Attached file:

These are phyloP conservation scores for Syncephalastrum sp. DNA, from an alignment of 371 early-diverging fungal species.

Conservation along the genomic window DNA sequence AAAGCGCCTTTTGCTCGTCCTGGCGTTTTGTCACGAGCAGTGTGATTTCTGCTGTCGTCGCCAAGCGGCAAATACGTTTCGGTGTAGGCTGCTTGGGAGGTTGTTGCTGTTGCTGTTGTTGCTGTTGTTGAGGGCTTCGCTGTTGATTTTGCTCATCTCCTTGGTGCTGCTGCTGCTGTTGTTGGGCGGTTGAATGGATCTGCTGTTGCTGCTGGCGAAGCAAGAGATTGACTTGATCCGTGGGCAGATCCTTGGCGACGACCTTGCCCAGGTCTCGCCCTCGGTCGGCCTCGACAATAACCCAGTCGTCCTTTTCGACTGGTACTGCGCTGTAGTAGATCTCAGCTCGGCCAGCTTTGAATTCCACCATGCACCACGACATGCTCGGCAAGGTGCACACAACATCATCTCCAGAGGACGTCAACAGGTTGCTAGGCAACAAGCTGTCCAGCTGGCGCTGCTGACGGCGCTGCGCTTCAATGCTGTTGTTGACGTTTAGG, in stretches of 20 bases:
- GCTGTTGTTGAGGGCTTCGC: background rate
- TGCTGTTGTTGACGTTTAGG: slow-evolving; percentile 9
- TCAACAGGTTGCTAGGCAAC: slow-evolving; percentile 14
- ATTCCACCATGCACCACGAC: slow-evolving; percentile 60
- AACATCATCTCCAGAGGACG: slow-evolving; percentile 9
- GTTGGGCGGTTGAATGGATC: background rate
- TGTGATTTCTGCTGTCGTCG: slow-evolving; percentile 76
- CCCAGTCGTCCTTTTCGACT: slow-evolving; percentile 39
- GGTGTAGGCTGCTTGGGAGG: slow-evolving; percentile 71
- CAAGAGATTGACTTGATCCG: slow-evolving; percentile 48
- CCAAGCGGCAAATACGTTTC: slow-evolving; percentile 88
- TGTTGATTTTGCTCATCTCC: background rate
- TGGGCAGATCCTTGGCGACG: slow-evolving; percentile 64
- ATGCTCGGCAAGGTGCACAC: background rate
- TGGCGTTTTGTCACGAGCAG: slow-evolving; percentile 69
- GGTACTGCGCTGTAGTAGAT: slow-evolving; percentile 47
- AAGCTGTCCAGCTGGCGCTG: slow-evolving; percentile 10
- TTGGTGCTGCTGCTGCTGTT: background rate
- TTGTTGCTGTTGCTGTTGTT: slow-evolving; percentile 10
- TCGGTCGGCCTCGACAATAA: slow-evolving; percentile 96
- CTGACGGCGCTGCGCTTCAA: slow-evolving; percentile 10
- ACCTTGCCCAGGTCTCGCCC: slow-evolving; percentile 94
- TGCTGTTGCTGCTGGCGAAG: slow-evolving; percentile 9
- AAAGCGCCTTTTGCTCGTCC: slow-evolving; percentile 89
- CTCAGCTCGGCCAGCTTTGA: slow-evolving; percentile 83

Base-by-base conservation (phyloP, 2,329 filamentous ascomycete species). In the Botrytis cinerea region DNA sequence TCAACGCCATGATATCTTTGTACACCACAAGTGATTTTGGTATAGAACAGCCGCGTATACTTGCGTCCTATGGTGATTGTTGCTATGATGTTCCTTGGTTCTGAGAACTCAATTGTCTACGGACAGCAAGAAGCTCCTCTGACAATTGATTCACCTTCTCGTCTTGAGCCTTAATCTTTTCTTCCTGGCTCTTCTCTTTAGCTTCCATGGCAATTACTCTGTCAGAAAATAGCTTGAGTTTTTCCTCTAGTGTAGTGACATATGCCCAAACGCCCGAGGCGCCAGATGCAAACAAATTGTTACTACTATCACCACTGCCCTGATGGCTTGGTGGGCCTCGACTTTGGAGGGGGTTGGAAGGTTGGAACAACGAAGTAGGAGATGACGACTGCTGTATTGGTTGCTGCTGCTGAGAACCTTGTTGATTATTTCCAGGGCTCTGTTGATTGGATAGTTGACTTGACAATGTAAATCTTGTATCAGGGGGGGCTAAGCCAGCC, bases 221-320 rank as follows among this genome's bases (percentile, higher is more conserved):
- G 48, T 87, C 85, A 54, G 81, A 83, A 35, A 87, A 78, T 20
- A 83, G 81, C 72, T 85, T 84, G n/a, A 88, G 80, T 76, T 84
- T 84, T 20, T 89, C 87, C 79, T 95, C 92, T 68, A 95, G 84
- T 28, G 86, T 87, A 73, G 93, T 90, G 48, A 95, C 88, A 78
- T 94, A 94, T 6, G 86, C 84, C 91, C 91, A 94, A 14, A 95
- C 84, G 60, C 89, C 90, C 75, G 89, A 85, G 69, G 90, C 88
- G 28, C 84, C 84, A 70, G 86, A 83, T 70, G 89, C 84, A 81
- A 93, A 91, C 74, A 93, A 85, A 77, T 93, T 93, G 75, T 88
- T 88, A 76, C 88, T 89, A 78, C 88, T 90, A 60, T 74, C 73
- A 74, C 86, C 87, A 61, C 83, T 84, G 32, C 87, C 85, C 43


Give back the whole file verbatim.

These are phyloP conservation scores for Syncephalastrum sp. DNA, from an alignment of 371 early-diverging fungal species.

Conservation along the genomic window DNA sequence AAAGCGCCTTTTGCTCGTCCTGGCGTTTTGTCACGAGCAGTGTGATTTCTGCTGTCGTCGCCAAGCGGCAAATACGTTTCGGTGTAGGCTGCTTGGGAGGTTGTTGCTGTTGCTGTTGTTGCTGTTGTTGAGGGCTTCGCTGTTGATTTTGCTCATCTCCTTGGTGCTGCTGCTGCTGTTGTTGGGCGGTTGAATGGATCTGCTGTTGCTGCTGGCGAAGCAAGAGATTGACTTGATCCGTGGGCAGATCCTTGGCGACGACCTTGCCCAGGTCTCGCCCTCGGTCGGCCTCGACAATAACCCAGTCGTCCTTTTCGACTGGTACTGCGCTGTAGTAGATCTCAGCTCGGCCAGCTTTGAATTCCACCATGCACCACGACATGCTCGGCAAGGTGCACACAACATCATCTCCAGAGGACGTCAACAGGTTGCTAGGCAACAAGCTGTCCAGCTGGCGCTGCTGACGGCGCTGCGCTTCAATGCTGTTGTTGACGTTTAGG, in stretches of 20 bases:
- GCTGTTGTTGAGGGCTTCGC: background rate
- TGCTGTTGTTGACGTTTAGG: slow-evolving; percentile 9
- TCAACAGGTTGCTAGGCAAC: slow-evolving; percentile 14
- ATTCCACCATGCACCACGAC: slow-evolving; percentile 60
- AACATCATCTCCAGAGGACG: slow-evolving; percentile 9
- GTTGGGCGGTTGAATGGATC: background rate
- TGTGATTTCTGCTGTCGTCG: slow-evolving; percentile 76
- CCCAGTCGTCCTTTTCGACT: slow-evolving; percentile 39
- GGTGTAGGCTGCTTGGGAGG: slow-evolving; percentile 71
- CAAGAGATTGACTTGATCCG: slow-evolving; percentile 48
- CCAAGCGGCAAATACGTTTC: slow-evolving; percentile 88
- TGTTGATTTTGCTCATCTCC: background rate
- TGGGCAGATCCTTGGCGACG: slow-evolving; percentile 64
- ATGCTCGGCAAGGTGCACAC: background rate
- TGGCGTTTTGTCACGAGCAG: slow-evolving; percentile 69
- GGTACTGCGCTGTAGTAGAT: slow-evolving; percentile 47
- AAGCTGTCCAGCTGGCGCTG: slow-evolving; percentile 10
- TTGGTGCTGCTGCTGCTGTT: background rate
- TTGTTGCTGTTGCTGTTGTT: slow-evolving; percentile 10
- TCGGTCGGCCTCGACAATAA: slow-evolving; percentile 96
- CTGACGGCGCTGCGCTTCAA: slow-evolving; percentile 10
- ACCTTGCCCAGGTCTCGCCC: slow-evolving; percentile 94
- TGCTGTTGCTGCTGGCGAAG: slow-evolving; percentile 9
- AAAGCGCCTTTTGCTCGTCC: slow-evolving; percentile 89
- CTCAGCTCGGCCAGCTTTGA: slow-evolving; percentile 83

Base-by-base conservation (phyloP, 2,329 filamentous ascomycete species). In the Botrytis cinerea region DNA sequence TCAACGCCATGATATCTTTGTACACCACAAGTGATTTTGGTATAGAACAGCCGCGTATACTTGCGTCCTATGGTGATTGTTGCTATGATGTTCCTTGGTTCTGAGAACTCAATTGTCTACGGACAGCAAGAAGCTCCTCTGACAATTGATTCACCTTCTCGTCTTGAGCCTTAATCTTTTCTTCCTGGCTCTTCTCTTTAGCTTCCATGGCAATTACTCTGTCAGAAAATAGCTTGAGTTTTTCCTCTAGTGTAGTGACATATGCCCAAACGCCCGAGGCGCCAGATGCAAACAAATTGTTACTACTATCACCACTGCCCTGATGGCTTGGTGGGCCTCGACTTTGGAGGGGGTTGGAAGGTTGGAACAACGAAGTAGGAGATGACGACTGCTGTATTGGTTGCTGCTGCTGAGAACCTTGTTGATTATTTCCAGGGCTCTGTTGATTGGATAGTTGACTTGACAATGTAAATCTTGTATCAGGGGGGGCTAAGCCAGCC, bases 221-320 rank as follows among this genome's bases (percentile, higher is more conserved):
- G 48, T 87, C 85, A 54, G 81, A 83, A 35, A 87, A 78, T 20
- A 83, G 81, C 72, T 85, T 84, G n/a, A 88, G 80, T 76, T 84
- T 84, T 20, T 89, C 87, C 79, T 95, C 92, T 68, A 95, G 84
- T 28, G 86, T 87, A 73, G 93, T 90, G 48, A 95, C 88, A 78
- T 94, A 94, T 6, G 86, C 84, C 91, C 91, A 94, A 14, A 95
- C 84, G 60, C 89, C 90, C 75, G 89, A 85, G 69, G 90, C 88
- G 28, C 84, C 84, A 70, G 86, A 83, T 70, G 89, C 84, A 81
- A 93, A 91, C 74, A 93, A 85, A 77, T 93, T 93, G 75, T 88
- T 88, A 76, C 88, T 89, A 78, C 88, T 90, A 60, T 74, C 73
- A 74, C 86, C 87, A 61, C 83, T 84, G 32, C 87, C 85, C 43